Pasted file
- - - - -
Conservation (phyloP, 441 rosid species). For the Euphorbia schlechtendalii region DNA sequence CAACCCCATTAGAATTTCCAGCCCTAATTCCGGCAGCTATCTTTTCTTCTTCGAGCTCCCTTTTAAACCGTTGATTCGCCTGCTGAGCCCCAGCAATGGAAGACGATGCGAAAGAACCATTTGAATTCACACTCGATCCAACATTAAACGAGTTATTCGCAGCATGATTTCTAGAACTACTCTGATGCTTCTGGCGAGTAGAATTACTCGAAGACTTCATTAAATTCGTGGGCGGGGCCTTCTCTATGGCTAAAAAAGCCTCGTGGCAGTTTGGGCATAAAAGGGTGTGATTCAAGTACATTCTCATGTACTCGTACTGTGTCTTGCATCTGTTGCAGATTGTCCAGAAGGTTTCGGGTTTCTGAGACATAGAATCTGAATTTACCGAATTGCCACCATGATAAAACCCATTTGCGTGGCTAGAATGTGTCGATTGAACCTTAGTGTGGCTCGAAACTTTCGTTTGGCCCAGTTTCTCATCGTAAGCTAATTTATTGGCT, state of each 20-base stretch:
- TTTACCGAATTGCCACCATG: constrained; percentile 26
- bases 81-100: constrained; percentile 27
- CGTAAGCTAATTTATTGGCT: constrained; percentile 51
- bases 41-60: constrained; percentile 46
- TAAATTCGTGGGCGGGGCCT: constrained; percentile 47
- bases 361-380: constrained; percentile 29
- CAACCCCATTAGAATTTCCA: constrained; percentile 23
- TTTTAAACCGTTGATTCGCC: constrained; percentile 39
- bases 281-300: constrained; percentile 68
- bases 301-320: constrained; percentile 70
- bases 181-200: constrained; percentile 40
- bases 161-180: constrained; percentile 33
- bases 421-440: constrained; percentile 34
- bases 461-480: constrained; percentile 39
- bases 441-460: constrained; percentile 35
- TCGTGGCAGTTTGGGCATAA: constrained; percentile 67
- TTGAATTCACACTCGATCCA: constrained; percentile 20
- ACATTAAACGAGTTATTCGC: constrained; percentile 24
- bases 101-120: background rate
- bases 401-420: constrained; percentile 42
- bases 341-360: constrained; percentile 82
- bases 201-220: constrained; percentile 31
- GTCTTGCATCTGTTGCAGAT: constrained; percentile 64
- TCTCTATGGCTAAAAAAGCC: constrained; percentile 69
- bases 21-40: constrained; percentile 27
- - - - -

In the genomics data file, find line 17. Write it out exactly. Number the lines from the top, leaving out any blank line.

- TCGTGGCAGTTTGGGCATAA: constrained; percentile 67